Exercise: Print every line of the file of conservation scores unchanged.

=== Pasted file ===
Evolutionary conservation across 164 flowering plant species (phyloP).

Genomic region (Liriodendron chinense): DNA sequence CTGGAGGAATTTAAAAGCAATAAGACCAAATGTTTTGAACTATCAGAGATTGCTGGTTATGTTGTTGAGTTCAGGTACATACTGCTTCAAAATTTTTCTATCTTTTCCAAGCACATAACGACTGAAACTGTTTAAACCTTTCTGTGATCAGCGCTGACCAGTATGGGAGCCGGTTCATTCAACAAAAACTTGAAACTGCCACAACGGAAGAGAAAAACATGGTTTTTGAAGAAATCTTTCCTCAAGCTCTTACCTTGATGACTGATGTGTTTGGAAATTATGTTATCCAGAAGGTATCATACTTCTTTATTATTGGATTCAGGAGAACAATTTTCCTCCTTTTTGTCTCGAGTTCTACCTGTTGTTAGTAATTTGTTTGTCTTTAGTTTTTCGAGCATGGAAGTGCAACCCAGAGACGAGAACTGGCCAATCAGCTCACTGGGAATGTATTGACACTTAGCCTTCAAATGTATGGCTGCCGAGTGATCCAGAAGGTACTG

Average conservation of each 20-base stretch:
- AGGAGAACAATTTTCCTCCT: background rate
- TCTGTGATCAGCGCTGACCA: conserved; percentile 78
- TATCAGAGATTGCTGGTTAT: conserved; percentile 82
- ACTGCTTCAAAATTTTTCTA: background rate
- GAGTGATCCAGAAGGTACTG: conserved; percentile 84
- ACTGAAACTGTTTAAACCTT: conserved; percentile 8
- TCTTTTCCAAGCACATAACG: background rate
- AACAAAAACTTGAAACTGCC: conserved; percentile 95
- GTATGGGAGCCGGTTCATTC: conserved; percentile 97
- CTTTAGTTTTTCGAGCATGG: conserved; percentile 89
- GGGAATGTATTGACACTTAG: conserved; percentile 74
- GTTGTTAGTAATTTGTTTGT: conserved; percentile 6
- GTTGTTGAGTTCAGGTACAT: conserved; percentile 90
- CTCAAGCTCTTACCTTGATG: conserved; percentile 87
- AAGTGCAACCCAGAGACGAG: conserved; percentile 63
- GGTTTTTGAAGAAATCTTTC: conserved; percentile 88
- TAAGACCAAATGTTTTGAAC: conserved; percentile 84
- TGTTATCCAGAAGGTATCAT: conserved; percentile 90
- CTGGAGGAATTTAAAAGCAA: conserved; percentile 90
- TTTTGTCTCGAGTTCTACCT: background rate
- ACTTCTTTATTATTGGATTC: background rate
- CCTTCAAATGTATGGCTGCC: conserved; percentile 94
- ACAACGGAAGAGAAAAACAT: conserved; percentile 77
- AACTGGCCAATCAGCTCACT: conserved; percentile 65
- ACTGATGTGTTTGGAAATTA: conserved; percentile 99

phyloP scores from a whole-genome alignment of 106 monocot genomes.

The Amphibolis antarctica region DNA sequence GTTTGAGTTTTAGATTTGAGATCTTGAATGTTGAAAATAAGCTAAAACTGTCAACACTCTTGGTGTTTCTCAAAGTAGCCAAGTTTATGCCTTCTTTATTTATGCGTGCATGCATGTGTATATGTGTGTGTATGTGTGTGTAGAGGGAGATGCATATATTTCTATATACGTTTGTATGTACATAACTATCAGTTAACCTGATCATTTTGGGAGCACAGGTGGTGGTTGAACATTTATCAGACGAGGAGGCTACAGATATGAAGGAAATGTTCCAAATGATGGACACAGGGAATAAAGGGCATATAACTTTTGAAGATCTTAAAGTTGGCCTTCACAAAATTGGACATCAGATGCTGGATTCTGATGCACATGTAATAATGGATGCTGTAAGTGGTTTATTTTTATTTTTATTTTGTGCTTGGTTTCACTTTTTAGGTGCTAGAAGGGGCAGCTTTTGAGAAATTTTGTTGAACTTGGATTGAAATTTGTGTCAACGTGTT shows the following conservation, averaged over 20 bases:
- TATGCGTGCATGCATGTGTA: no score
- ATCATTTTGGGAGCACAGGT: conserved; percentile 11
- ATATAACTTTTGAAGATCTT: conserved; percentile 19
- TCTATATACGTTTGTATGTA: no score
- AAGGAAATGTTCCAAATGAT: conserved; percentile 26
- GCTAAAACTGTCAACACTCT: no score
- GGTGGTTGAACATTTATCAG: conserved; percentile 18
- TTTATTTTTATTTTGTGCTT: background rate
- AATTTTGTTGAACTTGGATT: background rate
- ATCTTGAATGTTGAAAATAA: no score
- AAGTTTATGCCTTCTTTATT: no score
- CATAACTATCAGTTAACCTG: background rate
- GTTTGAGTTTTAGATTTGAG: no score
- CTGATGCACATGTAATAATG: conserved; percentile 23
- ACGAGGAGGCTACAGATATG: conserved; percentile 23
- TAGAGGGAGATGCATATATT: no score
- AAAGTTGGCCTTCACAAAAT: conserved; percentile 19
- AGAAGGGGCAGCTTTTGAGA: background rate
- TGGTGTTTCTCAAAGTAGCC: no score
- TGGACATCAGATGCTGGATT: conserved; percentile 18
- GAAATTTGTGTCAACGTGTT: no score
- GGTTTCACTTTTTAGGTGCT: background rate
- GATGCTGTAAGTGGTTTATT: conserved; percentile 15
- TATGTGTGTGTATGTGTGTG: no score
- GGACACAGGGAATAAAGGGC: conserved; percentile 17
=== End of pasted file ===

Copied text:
Evolutionary conservation across 164 flowering plant species (phyloP).

Genomic region (Liriodendron chinense): DNA sequence CTGGAGGAATTTAAAAGCAATAAGACCAAATGTTTTGAACTATCAGAGATTGCTGGTTATGTTGTTGAGTTCAGGTACATACTGCTTCAAAATTTTTCTATCTTTTCCAAGCACATAACGACTGAAACTGTTTAAACCTTTCTGTGATCAGCGCTGACCAGTATGGGAGCCGGTTCATTCAACAAAAACTTGAAACTGCCACAACGGAAGAGAAAAACATGGTTTTTGAAGAAATCTTTCCTCAAGCTCTTACCTTGATGACTGATGTGTTTGGAAATTATGTTATCCAGAAGGTATCATACTTCTTTATTATTGGATTCAGGAGAACAATTTTCCTCCTTTTTGTCTCGAGTTCTACCTGTTGTTAGTAATTTGTTTGTCTTTAGTTTTTCGAGCATGGAAGTGCAACCCAGAGACGAGAACTGGCCAATCAGCTCACTGGGAATGTATTGACACTTAGCCTTCAAATGTATGGCTGCCGAGTGATCCAGAAGGTACTG

Average conservation of each 20-base stretch:
- AGGAGAACAATTTTCCTCCT: background rate
- TCTGTGATCAGCGCTGACCA: conserved; percentile 78
- TATCAGAGATTGCTGGTTAT: conserved; percentile 82
- ACTGCTTCAAAATTTTTCTA: background rate
- GAGTGATCCAGAAGGTACTG: conserved; percentile 84
- ACTGAAACTGTTTAAACCTT: conserved; percentile 8
- TCTTTTCCAAGCACATAACG: background rate
- AACAAAAACTTGAAACTGCC: conserved; percentile 95
- GTATGGGAGCCGGTTCATTC: conserved; percentile 97
- CTTTAGTTTTTCGAGCATGG: conserved; percentile 89
- GGGAATGTATTGACACTTAG: conserved; percentile 74
- GTTGTTAGTAATTTGTTTGT: conserved; percentile 6
- GTTGTTGAGTTCAGGTACAT: conserved; percentile 90
- CTCAAGCTCTTACCTTGATG: conserved; percentile 87
- AAGTGCAACCCAGAGACGAG: conserved; percentile 63
- GGTTTTTGAAGAAATCTTTC: conserved; percentile 88
- TAAGACCAAATGTTTTGAAC: conserved; percentile 84
- TGTTATCCAGAAGGTATCAT: conserved; percentile 90
- CTGGAGGAATTTAAAAGCAA: conserved; percentile 90
- TTTTGTCTCGAGTTCTACCT: background rate
- ACTTCTTTATTATTGGATTC: background rate
- CCTTCAAATGTATGGCTGCC: conserved; percentile 94
- ACAACGGAAGAGAAAAACAT: conserved; percentile 77
- AACTGGCCAATCAGCTCACT: conserved; percentile 65
- ACTGATGTGTTTGGAAATTA: conserved; percentile 99

phyloP scores from a whole-genome alignment of 106 monocot genomes.

The Amphibolis antarctica region DNA sequence GTTTGAGTTTTAGATTTGAGATCTTGAATGTTGAAAATAAGCTAAAACTGTCAACACTCTTGGTGTTTCTCAAAGTAGCCAAGTTTATGCCTTCTTTATTTATGCGTGCATGCATGTGTATATGTGTGTGTATGTGTGTGTAGAGGGAGATGCATATATTTCTATATACGTTTGTATGTACATAACTATCAGTTAACCTGATCATTTTGGGAGCACAGGTGGTGGTTGAACATTTATCAGACGAGGAGGCTACAGATATGAAGGAAATGTTCCAAATGATGGACACAGGGAATAAAGGGCATATAACTTTTGAAGATCTTAAAGTTGGCCTTCACAAAATTGGACATCAGATGCTGGATTCTGATGCACATGTAATAATGGATGCTGTAAGTGGTTTATTTTTATTTTTATTTTGTGCTTGGTTTCACTTTTTAGGTGCTAGAAGGGGCAGCTTTTGAGAAATTTTGTTGAACTTGGATTGAAATTTGTGTCAACGTGTT shows the following conservation, averaged over 20 bases:
- TATGCGTGCATGCATGTGTA: no score
- ATCATTTTGGGAGCACAGGT: conserved; percentile 11
- ATATAACTTTTGAAGATCTT: conserved; percentile 19
- TCTATATACGTTTGTATGTA: no score
- AAGGAAATGTTCCAAATGAT: conserved; percentile 26
- GCTAAAACTGTCAACACTCT: no score
- GGTGGTTGAACATTTATCAG: conserved; percentile 18
- TTTATTTTTATTTTGTGCTT: background rate
- AATTTTGTTGAACTTGGATT: background rate
- ATCTTGAATGTTGAAAATAA: no score
- AAGTTTATGCCTTCTTTATT: no score
- CATAACTATCAGTTAACCTG: background rate
- GTTTGAGTTTTAGATTTGAG: no score
- CTGATGCACATGTAATAATG: conserved; percentile 23
- ACGAGGAGGCTACAGATATG: conserved; percentile 23
- TAGAGGGAGATGCATATATT: no score
- AAAGTTGGCCTTCACAAAAT: conserved; percentile 19
- AGAAGGGGCAGCTTTTGAGA: background rate
- TGGTGTTTCTCAAAGTAGCC: no score
- TGGACATCAGATGCTGGATT: conserved; percentile 18
- GAAATTTGTGTCAACGTGTT: no score
- GGTTTCACTTTTTAGGTGCT: background rate
- GATGCTGTAAGTGGTTTATT: conserved; percentile 15
- TATGTGTGTGTATGTGTGTG: no score
- GGACACAGGGAATAAAGGGC: conserved; percentile 17